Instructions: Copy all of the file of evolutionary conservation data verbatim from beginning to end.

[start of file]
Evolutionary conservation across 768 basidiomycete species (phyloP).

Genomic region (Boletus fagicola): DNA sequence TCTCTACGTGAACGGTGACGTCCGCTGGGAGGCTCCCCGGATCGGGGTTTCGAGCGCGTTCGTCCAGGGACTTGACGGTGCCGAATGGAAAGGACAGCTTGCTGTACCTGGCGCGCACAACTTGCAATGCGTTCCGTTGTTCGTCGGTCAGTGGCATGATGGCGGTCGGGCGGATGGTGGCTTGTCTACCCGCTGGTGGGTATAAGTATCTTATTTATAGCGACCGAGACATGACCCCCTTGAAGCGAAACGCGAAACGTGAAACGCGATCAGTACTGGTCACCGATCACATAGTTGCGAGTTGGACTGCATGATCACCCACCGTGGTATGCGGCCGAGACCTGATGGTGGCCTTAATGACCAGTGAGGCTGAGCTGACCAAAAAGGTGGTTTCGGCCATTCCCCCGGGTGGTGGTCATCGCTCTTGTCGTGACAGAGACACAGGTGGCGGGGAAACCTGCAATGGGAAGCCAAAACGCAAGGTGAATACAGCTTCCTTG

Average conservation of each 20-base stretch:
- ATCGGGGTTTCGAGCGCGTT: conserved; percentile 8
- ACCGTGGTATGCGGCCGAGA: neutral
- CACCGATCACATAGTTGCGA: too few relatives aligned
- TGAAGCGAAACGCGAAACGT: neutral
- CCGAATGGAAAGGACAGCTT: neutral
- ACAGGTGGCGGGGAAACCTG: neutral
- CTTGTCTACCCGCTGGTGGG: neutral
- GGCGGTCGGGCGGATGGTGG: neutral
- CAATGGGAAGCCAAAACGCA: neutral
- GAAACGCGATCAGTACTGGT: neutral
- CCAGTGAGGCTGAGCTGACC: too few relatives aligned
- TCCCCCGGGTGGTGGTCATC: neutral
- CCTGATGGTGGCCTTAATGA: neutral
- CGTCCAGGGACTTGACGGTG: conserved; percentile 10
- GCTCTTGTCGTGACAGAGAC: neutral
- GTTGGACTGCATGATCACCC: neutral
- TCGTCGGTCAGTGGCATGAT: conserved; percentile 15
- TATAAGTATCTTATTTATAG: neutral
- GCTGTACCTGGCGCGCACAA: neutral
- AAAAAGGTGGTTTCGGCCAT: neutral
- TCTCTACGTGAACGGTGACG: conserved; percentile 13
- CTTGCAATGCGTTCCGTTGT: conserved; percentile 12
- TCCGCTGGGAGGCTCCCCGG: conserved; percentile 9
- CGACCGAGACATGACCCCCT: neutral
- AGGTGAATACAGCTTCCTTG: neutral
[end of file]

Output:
Evolutionary conservation across 768 basidiomycete species (phyloP).

Genomic region (Boletus fagicola): DNA sequence TCTCTACGTGAACGGTGACGTCCGCTGGGAGGCTCCCCGGATCGGGGTTTCGAGCGCGTTCGTCCAGGGACTTGACGGTGCCGAATGGAAAGGACAGCTTGCTGTACCTGGCGCGCACAACTTGCAATGCGTTCCGTTGTTCGTCGGTCAGTGGCATGATGGCGGTCGGGCGGATGGTGGCTTGTCTACCCGCTGGTGGGTATAAGTATCTTATTTATAGCGACCGAGACATGACCCCCTTGAAGCGAAACGCGAAACGTGAAACGCGATCAGTACTGGTCACCGATCACATAGTTGCGAGTTGGACTGCATGATCACCCACCGTGGTATGCGGCCGAGACCTGATGGTGGCCTTAATGACCAGTGAGGCTGAGCTGACCAAAAAGGTGGTTTCGGCCATTCCCCCGGGTGGTGGTCATCGCTCTTGTCGTGACAGAGACACAGGTGGCGGGGAAACCTGCAATGGGAAGCCAAAACGCAAGGTGAATACAGCTTCCTTG

Average conservation of each 20-base stretch:
- ATCGGGGTTTCGAGCGCGTT: conserved; percentile 8
- ACCGTGGTATGCGGCCGAGA: neutral
- CACCGATCACATAGTTGCGA: too few relatives aligned
- TGAAGCGAAACGCGAAACGT: neutral
- CCGAATGGAAAGGACAGCTT: neutral
- ACAGGTGGCGGGGAAACCTG: neutral
- CTTGTCTACCCGCTGGTGGG: neutral
- GGCGGTCGGGCGGATGGTGG: neutral
- CAATGGGAAGCCAAAACGCA: neutral
- GAAACGCGATCAGTACTGGT: neutral
- CCAGTGAGGCTGAGCTGACC: too few relatives aligned
- TCCCCCGGGTGGTGGTCATC: neutral
- CCTGATGGTGGCCTTAATGA: neutral
- CGTCCAGGGACTTGACGGTG: conserved; percentile 10
- GCTCTTGTCGTGACAGAGAC: neutral
- GTTGGACTGCATGATCACCC: neutral
- TCGTCGGTCAGTGGCATGAT: conserved; percentile 15
- TATAAGTATCTTATTTATAG: neutral
- GCTGTACCTGGCGCGCACAA: neutral
- AAAAAGGTGGTTTCGGCCAT: neutral
- TCTCTACGTGAACGGTGACG: conserved; percentile 13
- CTTGCAATGCGTTCCGTTGT: conserved; percentile 12
- TCCGCTGGGAGGCTCCCCGG: conserved; percentile 9
- CGACCGAGACATGACCCCCT: neutral
- AGGTGAATACAGCTTCCTTG: neutral